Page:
By Jesse Robitaille
This is the second story in a multi-part series exploring Toronto’s postal history from the formation of York in 1793 through the present day.
James Scott Howard became York’s fourth postmaster in 1828, about a decade after arriving in the bustling capital of Upper Canada from Fredericton, N.B.
Six years after Howard came to the helm of York’s postal service – a role that also pegged him, albeit unofficially, as Upper Canada’s deputy postmaster general – the capital incorporated as the City of Toronto. Upper Canada’s first city – and its largest settlement after surpassing Kingston in 1832 – Toronto boasted a population of more than 9,200, including many immigrants who had recently left behind family and friends in their home country.
“But the new city was remote and isolated, and if these residents wanted to communicate further than shouting distance, there was only one way to do it,” said Zoé Delguste-Cincotta, curator of the Town of York Historical Society, which manages Toronto’s First Post Office (TFPO).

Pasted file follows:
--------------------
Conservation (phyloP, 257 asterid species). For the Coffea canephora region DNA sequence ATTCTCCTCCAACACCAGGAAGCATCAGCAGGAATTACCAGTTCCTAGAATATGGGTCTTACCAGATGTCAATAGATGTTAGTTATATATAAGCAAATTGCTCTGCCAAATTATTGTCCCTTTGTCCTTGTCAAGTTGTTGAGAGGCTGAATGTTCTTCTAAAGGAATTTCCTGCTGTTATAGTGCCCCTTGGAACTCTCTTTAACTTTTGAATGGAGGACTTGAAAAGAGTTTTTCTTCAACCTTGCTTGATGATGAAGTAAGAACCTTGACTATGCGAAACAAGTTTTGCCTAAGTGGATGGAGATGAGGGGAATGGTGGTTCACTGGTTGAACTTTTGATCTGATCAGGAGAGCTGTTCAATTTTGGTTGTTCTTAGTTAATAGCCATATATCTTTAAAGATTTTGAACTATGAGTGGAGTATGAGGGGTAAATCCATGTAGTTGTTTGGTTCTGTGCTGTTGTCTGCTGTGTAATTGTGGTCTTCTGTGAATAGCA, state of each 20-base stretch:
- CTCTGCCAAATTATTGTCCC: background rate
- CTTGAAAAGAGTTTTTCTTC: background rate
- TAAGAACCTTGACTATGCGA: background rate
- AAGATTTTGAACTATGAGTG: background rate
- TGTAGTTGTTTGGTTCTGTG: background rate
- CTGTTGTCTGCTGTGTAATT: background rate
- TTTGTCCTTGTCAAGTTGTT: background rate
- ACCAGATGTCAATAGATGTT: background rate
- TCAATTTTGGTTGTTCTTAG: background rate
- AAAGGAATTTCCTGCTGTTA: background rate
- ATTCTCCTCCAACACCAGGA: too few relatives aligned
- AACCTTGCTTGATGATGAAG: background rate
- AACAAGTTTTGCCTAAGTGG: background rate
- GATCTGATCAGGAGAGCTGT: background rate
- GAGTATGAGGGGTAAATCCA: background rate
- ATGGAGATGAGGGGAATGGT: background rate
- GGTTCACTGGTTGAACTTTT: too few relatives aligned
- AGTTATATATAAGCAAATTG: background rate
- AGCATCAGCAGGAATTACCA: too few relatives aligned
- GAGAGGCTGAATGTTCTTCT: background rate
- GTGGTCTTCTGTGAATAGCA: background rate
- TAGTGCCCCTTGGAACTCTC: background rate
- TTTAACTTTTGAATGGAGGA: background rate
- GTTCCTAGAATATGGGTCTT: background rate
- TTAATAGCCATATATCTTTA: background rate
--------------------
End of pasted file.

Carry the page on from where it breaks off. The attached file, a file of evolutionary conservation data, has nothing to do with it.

The geographic limitations meant Toronto’s inhabitants had to write letters, necessitating a proper postal system, if they wanted to keep in touch with family and friends living outside of the city.
“A lot of private money was being invested in Toronto,” said Delguste-Cincotta, who added wide roads, still unpaved and muddy, were built “in expectation of commerce, traffic and prosperity.”
Promised municipal upgrades were slow in coming, and there was growing and happiness and impatience with the colonial rule.”
Operating since 1833 from York’s fourth post office – which became Toronto’s first a year later – Howard oversaw the postal service amid the area’s greatest population boom. As the city grew from 9,200 people in 1834 to more than 21,000 by the end of the 1840s, Howard’s prominence grew with it.
“He held a monopoly on all official communication, including all newspapers, but despite the financial rewards that could come with such power, Toronto’s early postmasters and early post offices struggled.”